Walk the SNMP Walk07/27/2000
Knowing Simple Network Management Protocol (SNMP) is like knowing Ugandan; useful in rare circumstances, but invaluable when you really need it. Once you've invested the time in learning it, however, SNMP becomes a very powerful data collection tool. I use SNMP for a variety of tasks, from monitoring server health to justifying budget requests. All BSDs can use SNMP agents and can make SNMP queries of other network devices.
In a nutshell, SNMP lets you "read" information from a device. You make a query of the server (generally known as the "agent"). The agent gathers the information from the host system and returns the answer to your SNMP client. It's like having a single interface for all your informative Unix commands.
Alternately, a SNMP agent can allow you to write information to the host system. If your system is properly (or improperly, depending on your point of view) configured, you can issue commands via SNMP. This "write" configuration is most commonly used in routers, switches, and other network devices. Unix has its own configuration system and doesn't usually let you issue instructions via SNMP. (Some daemons might allow you to configure them via SNMP, and you can write shell scripts to be called by setting a SNMP value, but those are special cases.)
SNMP gives its information via a Management Information Base, or MIB.
MIBs are arranged in trees. If you're familiar with the BSD
mechanism, you won't have any trouble with MIBs.
MIBs are like directories; you have a broad top directory, with more specific directories within. Similarly, the uppermost MIB contains a variety of MIBs beneath it. MIBs are referred to by name or by number. At times you'll see MIBs like:
That MIB is the same as
The numerical MIB is longer than the word one. That's because the
numerical MIB includes the default
.184.108.40.206.2.1, which means
.iso.org.dod.internet.mgmt.mib-2. Almost every MIB you encounter will
have this leading string, which is why nobody bothers writing it down
If you're in one of those kinky moods, you can even use:
Most SNMP tools prefer numerical MIBs. People prefer words. By the end of this article, you can use whichever you prefer. As usual, while my examples are written for FreeBSD, you can use them on NetBSD or OpenBSD with only minor modifications.
Exact SNMP MIBs can vary from device to device, and with the agent used. You'll want to check the documentation for your SNMP agent, or your device, to see what MIBs are available.
The best SNMP agent for BSD is
It's small, extensible, and efficient. It's included as a FreeBSD
/usr/ports/net/ucd-snmp). This is a popular package, and
generally up-to-date. If it isn't current, the raw source of
compiles well. The
ucd-snmp folks are actively interested in FreeBSD
and quite responsive to useful problem reports, requests for help, or
(better still) patches.
Installing from source is simple; the standard
./configure && make &&
make install will do it for you. They even respect the FreeBSD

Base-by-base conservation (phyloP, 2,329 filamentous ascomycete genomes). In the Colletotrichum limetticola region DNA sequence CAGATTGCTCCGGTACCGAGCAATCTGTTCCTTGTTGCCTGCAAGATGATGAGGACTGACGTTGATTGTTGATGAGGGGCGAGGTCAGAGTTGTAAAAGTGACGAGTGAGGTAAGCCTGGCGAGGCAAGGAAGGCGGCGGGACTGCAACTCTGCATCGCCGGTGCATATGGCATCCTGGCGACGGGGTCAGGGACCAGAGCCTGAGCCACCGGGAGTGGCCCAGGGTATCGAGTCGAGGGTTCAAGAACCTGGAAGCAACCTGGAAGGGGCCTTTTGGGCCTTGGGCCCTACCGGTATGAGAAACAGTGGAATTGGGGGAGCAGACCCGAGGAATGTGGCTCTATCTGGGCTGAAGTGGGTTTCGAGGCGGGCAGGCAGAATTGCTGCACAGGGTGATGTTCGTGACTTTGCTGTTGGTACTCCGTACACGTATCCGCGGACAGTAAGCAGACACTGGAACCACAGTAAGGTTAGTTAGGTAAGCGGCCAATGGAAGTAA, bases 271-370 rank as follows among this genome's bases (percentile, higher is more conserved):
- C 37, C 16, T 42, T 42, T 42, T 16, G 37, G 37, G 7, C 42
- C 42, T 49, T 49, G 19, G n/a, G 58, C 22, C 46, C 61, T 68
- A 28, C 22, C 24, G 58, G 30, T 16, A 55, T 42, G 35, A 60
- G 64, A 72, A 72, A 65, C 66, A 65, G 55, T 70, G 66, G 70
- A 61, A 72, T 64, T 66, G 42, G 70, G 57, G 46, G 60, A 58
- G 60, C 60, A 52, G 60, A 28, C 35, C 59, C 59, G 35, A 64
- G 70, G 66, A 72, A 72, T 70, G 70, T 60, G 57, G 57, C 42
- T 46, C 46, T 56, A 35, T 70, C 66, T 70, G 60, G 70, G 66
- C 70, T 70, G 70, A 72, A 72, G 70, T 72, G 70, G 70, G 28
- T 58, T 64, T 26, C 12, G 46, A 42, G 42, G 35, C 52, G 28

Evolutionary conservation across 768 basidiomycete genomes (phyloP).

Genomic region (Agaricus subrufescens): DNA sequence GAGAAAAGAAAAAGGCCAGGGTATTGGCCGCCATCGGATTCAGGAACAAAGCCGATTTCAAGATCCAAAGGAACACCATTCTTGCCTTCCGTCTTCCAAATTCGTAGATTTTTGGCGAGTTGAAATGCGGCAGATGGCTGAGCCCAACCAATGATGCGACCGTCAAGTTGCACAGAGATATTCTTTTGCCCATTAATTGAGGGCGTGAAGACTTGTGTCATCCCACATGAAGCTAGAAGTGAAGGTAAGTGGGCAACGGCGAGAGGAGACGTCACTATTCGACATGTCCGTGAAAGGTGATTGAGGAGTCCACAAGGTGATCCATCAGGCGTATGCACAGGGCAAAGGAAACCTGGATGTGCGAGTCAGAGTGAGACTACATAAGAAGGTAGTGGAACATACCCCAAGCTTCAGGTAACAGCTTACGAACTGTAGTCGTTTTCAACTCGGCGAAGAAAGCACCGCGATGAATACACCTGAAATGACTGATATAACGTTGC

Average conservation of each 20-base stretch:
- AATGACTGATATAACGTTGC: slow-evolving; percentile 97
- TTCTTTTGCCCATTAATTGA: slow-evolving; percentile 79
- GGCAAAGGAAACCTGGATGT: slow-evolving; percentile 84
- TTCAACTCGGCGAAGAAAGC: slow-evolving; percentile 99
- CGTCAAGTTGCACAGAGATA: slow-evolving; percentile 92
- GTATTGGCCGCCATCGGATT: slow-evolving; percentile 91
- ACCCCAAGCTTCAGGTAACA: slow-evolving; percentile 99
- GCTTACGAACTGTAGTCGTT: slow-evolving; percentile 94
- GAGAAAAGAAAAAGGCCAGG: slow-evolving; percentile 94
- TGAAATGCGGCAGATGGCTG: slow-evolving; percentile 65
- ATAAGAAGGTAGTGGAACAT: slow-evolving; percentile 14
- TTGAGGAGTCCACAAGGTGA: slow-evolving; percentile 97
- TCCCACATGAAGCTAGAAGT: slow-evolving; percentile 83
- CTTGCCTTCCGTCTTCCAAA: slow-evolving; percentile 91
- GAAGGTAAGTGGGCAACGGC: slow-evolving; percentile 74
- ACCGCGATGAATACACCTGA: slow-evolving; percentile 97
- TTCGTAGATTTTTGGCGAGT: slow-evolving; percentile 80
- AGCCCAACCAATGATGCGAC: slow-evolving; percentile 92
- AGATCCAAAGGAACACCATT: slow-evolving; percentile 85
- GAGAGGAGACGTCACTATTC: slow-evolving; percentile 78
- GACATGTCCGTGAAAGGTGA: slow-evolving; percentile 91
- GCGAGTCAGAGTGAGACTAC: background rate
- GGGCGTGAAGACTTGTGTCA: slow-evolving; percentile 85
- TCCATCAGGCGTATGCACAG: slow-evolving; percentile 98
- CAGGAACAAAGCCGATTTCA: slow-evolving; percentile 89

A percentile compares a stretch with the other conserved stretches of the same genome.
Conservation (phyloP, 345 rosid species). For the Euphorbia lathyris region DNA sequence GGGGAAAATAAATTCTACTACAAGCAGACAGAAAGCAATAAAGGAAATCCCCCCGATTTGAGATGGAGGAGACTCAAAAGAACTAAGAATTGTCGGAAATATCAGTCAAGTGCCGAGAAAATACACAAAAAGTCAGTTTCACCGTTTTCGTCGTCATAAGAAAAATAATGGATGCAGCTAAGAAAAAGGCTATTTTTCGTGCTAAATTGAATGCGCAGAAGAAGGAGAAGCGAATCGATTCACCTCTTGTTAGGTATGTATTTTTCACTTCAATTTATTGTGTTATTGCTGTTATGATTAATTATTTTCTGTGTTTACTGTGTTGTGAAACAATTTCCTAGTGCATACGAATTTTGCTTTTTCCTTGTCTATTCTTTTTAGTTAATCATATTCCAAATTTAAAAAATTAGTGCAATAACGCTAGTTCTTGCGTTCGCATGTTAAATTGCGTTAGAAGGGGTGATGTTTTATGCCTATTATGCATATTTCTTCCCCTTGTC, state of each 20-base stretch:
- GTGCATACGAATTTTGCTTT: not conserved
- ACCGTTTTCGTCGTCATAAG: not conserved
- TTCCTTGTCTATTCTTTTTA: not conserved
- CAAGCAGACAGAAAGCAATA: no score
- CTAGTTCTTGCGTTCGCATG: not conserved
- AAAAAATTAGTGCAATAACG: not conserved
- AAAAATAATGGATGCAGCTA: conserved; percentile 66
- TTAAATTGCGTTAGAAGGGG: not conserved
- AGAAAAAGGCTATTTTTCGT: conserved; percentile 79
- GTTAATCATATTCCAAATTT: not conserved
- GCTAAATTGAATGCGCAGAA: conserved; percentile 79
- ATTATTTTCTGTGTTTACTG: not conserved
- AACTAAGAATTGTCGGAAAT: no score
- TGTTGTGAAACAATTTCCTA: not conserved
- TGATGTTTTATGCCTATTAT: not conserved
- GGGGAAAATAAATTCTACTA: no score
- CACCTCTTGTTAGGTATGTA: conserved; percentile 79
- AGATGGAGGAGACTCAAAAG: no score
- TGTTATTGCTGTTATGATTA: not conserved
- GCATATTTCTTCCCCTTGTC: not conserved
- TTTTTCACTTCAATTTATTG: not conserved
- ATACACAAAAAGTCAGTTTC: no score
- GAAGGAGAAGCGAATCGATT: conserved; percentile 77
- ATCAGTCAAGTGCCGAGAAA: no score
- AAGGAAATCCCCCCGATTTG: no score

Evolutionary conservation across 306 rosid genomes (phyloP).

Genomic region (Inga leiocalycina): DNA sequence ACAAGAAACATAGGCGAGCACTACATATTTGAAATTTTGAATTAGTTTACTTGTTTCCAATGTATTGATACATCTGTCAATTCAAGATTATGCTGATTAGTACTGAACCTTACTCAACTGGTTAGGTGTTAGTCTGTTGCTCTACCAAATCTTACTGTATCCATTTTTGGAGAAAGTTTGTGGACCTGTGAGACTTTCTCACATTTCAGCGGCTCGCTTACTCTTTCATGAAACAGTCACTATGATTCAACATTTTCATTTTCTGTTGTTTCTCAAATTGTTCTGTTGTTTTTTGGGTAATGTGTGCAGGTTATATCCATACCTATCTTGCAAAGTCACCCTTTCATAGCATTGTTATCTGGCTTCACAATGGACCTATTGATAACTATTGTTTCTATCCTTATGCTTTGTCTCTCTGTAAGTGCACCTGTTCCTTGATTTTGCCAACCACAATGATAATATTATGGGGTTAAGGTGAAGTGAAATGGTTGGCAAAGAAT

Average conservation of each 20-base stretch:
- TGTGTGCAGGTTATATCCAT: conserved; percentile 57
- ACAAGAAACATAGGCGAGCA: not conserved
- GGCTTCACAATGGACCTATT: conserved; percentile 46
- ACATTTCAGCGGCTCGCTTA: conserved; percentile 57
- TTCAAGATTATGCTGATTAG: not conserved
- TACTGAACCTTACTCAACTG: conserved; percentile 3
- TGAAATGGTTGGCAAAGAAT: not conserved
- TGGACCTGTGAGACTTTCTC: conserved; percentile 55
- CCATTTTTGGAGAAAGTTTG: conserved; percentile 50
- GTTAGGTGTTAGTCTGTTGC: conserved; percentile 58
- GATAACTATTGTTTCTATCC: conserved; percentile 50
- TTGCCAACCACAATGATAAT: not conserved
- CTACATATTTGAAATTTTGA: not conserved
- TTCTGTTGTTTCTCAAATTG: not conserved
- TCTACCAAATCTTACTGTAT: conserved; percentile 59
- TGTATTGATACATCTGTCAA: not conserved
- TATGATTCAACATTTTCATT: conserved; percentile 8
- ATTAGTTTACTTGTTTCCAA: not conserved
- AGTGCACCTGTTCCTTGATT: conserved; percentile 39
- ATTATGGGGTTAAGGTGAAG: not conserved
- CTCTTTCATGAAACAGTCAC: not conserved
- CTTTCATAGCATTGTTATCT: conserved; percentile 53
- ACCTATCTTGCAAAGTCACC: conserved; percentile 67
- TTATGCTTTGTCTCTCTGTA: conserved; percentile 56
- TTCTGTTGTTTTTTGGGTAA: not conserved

standard of installing under
/usr/local. If you're installing on
NetBSD, you'll want to edit the makefile to install under
ucd-snmp includes not only a SNMP daemon, but also a tool to
examine the SNMP tree on other hosts. This "
snmpwalk" package works
well on any sort of agent: I use my FreeBSD system to
routers, switches, other BSD machines, and even the occasional NT
Using snmpwalk is very simple:
snmpwalk hostname community
The community is somewhat like a password. A SNMP agent makes different information available to different communities. The agent can also control access by IP address, so don't be too surprised if you get different answers from different locations. Many network administrators configure their systems so that a single SNMP workstation gets full access to them, and others have restricted or nonexistent access.
snmpwalk on a local system with SNMP running. You'll get a huge
pile of information. Try it again, this time redirecting the output
to a file. Look through it at your leisure; you might be surprised at
the amount of information the system offers via SNMP.
You can also make very specific queries via SNMP, simply by specifying the portion of the tree you're interested in.
For example, checking the Windows NT documentation, the MIB
220.127.116.11.4.1.318.104.22.168.22.214.171.124 represents "available memory." You can
snmpwalk to check this value without logging into the system:
snmpwalk fileserver public .126.96.36.199.4.1.3188.8.131.52.184.108.40.206.0
enterprises.3220.127.116.11.18.104.22.168.0 = 154447872
This makes even an NT system simple to monitor; you can easily write a shell script to check various systems and notify you via e-mail or pager if system memory falls below a certain amount. This is an excellent way to begin using BSD in your company, especially as commercial solutions for this run hundreds or thousands of dollars.
Specific queries such as this can be much simpler than logging into a
system and typing
top, and they work on any system with an SNMP agent.
We'll use this later, to set up continuous monitoring of your systems.
Even if you don't set up SNMP monitoring on your own systems, being able to use SNMP is a valuable asset to anyone responsible for maintaining or troubleshooting network systems. With snmpwalk you can gather far more information than you possibly can use, with a minimum of effort.
Read more Big Scary Daemons columns.
Discuss this article in the Operating Systems Forum.
Return to the BSD DevCenter.